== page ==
2-7 triple draw played with a $30,000 cap with the blinds at $500-$800 with $1200 in antes out there. Let's say player A makes it $2000 and players B and C call. They all draw either one or two cards. Now player A bets $6000 and you have a one card draw to 2347. You can call the $6000 bet and raise another $22,000 to reach the cap knowing that player A is almost certain to call. No matter what player A actually has, with two draws to come, you are in decent shape with 2347 and two draws left.

Now that same hand played with no cap is wildly different. If the same scenario occurred and you raised the $6000 bet to $30,000 with your draw, player A could smack you in the face with a re-raise that could cost you close to another $100k to draw at your hand. if you call the raise and miss on the first draw, he can fire a $300,000 bet at you to draw one last time! Bottom line is that with no cap, you are far less likely to get frisky and gamble in these spots rather than play cautiously.

The biggest difference is, of course, bluffing. With a $30,000 cap you are a bit more handcuffed if you ever choose to run a big bluff. It's quite likely that you would get the full $30,000 into the middle before the last draw, and then it's show time. You won't have any bullets left to push your opponent off a hand. With no cap, you can raise, stand pat, then bet pot, pot, pot and put maximum pressure on your opponents and you could do this with absolute garbage. Capped games require better technical (math) skills while an uncapped game requires a lot more guts and psychological warfare.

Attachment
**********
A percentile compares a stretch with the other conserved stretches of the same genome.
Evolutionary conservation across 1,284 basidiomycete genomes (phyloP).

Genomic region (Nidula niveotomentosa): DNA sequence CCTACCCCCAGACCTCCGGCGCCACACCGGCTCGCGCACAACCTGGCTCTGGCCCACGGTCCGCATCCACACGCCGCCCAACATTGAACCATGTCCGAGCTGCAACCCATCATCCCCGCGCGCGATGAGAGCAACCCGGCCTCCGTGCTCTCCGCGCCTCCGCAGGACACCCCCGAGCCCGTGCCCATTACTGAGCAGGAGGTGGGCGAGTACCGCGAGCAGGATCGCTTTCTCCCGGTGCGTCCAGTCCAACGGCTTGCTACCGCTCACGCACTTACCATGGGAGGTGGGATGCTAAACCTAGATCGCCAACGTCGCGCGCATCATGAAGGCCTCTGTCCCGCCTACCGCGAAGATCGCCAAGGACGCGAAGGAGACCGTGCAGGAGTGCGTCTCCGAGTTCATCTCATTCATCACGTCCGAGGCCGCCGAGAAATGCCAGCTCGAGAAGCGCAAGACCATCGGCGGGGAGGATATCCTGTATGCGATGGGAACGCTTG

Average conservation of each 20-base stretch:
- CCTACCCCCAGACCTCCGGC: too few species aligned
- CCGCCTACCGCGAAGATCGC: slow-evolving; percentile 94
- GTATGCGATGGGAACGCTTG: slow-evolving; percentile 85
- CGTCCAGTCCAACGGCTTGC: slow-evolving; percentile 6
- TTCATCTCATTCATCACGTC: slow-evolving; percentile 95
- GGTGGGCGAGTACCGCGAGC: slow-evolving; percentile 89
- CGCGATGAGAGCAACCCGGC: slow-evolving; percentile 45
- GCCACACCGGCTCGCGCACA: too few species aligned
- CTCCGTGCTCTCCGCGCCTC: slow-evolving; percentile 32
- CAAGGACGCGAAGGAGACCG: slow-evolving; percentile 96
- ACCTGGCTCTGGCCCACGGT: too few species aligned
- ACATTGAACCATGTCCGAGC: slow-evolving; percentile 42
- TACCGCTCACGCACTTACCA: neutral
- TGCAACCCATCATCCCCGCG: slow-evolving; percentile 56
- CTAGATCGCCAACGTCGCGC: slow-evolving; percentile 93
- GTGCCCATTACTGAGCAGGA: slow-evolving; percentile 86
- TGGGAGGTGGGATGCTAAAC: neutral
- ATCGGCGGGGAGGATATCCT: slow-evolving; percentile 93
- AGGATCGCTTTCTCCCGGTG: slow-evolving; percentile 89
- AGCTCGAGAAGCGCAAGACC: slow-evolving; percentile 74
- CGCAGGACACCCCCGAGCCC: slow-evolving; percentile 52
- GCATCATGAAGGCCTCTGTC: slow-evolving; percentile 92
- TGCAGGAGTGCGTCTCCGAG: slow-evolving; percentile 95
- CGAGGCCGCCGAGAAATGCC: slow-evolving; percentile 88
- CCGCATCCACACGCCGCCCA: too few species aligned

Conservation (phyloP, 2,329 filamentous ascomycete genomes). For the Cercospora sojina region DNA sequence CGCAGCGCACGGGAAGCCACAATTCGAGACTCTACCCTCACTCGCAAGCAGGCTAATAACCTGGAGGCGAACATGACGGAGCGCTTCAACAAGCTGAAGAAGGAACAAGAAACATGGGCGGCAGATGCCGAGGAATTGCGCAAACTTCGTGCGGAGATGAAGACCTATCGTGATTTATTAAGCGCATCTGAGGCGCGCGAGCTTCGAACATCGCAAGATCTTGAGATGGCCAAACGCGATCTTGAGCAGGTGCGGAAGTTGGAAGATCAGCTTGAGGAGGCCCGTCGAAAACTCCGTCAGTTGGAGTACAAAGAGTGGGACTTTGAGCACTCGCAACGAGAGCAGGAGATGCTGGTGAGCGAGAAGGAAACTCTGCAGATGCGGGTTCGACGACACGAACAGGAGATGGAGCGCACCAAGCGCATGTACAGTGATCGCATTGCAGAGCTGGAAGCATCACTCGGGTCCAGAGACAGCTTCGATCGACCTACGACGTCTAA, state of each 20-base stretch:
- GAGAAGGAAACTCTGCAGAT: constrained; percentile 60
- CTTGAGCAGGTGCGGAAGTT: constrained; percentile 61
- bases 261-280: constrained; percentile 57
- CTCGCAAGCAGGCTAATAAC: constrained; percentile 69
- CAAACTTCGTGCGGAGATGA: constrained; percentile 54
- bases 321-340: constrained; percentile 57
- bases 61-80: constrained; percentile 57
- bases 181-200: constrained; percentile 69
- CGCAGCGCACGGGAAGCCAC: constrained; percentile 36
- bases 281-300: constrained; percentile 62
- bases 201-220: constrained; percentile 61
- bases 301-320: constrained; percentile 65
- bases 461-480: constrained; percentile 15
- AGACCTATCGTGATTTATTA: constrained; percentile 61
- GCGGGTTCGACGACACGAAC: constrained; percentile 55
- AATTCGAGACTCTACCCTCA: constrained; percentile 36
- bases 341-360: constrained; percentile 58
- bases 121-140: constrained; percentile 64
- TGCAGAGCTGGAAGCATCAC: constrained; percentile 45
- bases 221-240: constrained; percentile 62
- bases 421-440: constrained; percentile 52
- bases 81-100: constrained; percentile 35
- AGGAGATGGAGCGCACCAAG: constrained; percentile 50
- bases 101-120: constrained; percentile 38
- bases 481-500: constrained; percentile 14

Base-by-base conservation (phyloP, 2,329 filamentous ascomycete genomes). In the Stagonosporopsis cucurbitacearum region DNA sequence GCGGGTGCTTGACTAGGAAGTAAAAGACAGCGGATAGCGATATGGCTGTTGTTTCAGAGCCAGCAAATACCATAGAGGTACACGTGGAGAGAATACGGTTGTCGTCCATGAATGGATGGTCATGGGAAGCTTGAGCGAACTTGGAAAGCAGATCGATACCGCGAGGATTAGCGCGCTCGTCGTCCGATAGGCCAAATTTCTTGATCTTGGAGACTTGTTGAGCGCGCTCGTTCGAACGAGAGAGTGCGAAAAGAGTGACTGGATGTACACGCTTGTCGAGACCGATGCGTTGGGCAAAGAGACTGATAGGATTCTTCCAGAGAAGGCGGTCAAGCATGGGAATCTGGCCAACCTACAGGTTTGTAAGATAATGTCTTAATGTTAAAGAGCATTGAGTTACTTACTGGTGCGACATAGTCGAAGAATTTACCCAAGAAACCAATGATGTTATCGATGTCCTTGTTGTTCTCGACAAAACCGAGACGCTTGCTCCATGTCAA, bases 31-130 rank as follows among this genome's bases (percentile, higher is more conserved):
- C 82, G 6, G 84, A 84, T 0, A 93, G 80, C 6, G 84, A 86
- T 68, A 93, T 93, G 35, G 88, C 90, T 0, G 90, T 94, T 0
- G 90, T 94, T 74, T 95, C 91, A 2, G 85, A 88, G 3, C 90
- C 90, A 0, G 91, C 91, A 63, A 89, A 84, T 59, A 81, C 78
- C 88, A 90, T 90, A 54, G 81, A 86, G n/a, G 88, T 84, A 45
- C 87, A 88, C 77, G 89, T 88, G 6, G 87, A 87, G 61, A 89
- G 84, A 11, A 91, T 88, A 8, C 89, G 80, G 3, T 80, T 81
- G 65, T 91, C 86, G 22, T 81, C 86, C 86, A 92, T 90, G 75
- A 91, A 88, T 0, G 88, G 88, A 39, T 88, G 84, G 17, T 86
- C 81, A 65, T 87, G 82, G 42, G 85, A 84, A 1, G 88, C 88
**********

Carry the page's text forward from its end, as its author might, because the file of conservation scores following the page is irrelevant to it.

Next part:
On this night, we played a mix of 13 games. The standard 10-Game mix plus 3 more:

Hold'em
Omaha 8
Razz
Stud
Stud 8
No Limit Hold'em
Pot Limit Omaha
2-7 Triple Draw
Badugi
2-7 no limit single draw
2-7 Razz
2-7 Triple Draw no limit
Pot Limit Omaha 8

I was involved in my fair share of capped pots and after an 8 hour session where I was in the red from hand one, I ended up losing $84,700. That puts my year total thus far at:

18 hours
+$56,300

I thought I played "ok" for the most part. I made one bad bet early on in a 2-7 Razz hand on the end looking for thin value, but outside of that I can't think of too many other clear mistakes. You win some, you lose some!

Since writing my last blog about the political side of poker, I've heard from several high stakes players on Twitter and in person about how they aren't happy with the environment that has been created as a result of these politics.

Most everyone agreed that there is nothing wrong with 8 guys saying, "Let's start a game tomorrow at noon," all 8 of them showing up, and then essentially shutting anyone out who didn't get an invite unless a seat opens up. The real issue arises when one of any of the following occurs:

1) There is a seat open and players are told they cannot play
2) Players are put on the list despite not being present
3) Being told you can't even put your name on the waiting list
4) Weaker players from other games being poached and being invited to play in this quasi, not so quasi, private game.